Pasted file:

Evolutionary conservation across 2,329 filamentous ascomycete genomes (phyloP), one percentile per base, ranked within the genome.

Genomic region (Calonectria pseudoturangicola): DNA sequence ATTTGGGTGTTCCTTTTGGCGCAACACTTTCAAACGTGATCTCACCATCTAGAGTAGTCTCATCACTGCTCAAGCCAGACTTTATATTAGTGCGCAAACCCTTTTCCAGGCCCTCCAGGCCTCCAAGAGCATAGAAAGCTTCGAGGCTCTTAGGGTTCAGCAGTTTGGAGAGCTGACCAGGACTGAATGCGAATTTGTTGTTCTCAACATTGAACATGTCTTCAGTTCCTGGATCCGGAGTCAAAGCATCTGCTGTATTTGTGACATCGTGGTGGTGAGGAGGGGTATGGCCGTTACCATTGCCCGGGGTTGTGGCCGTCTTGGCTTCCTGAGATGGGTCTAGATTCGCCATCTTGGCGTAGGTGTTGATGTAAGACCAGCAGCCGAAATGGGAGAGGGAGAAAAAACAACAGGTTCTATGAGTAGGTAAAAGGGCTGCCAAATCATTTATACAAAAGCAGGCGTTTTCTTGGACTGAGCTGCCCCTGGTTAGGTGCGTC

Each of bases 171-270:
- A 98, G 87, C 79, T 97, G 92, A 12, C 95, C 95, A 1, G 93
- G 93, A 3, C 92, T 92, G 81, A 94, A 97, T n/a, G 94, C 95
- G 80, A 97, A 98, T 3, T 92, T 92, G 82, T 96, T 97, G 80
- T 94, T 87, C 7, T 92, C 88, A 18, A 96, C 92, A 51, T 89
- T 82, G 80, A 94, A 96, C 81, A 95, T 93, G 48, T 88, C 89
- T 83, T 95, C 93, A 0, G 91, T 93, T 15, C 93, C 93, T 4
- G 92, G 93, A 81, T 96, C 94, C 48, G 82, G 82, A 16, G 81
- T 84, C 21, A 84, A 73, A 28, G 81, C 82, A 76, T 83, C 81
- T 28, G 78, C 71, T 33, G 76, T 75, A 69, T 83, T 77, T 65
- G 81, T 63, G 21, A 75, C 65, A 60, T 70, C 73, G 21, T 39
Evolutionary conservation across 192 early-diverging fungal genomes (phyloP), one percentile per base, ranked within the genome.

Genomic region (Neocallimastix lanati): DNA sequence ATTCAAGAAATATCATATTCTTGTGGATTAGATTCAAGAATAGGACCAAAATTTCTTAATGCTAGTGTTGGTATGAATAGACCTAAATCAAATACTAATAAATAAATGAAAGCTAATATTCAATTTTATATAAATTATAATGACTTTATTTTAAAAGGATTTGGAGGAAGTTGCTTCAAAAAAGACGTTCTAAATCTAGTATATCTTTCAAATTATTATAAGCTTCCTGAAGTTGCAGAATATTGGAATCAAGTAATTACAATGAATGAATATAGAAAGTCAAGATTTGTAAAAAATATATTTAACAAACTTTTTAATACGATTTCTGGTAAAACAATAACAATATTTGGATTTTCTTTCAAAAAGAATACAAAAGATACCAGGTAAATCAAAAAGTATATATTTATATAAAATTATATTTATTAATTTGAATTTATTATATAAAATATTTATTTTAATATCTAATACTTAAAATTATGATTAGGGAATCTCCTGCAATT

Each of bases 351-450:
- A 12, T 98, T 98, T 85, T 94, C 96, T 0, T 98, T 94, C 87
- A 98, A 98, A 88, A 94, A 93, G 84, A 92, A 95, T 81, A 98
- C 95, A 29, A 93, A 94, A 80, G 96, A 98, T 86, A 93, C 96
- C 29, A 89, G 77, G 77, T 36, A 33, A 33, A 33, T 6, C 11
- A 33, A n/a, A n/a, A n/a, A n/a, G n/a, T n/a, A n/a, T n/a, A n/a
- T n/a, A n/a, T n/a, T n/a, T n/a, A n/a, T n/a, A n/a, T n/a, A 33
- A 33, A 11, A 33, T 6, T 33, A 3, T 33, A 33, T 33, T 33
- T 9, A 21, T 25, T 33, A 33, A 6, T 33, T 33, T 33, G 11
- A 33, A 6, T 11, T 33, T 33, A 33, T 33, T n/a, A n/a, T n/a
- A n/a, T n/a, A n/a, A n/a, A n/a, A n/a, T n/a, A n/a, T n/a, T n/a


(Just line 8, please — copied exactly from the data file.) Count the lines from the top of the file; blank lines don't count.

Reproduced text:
- T 82, G 80, A 94, A 96, C 81, A 95, T 93, G 48, T 88, C 89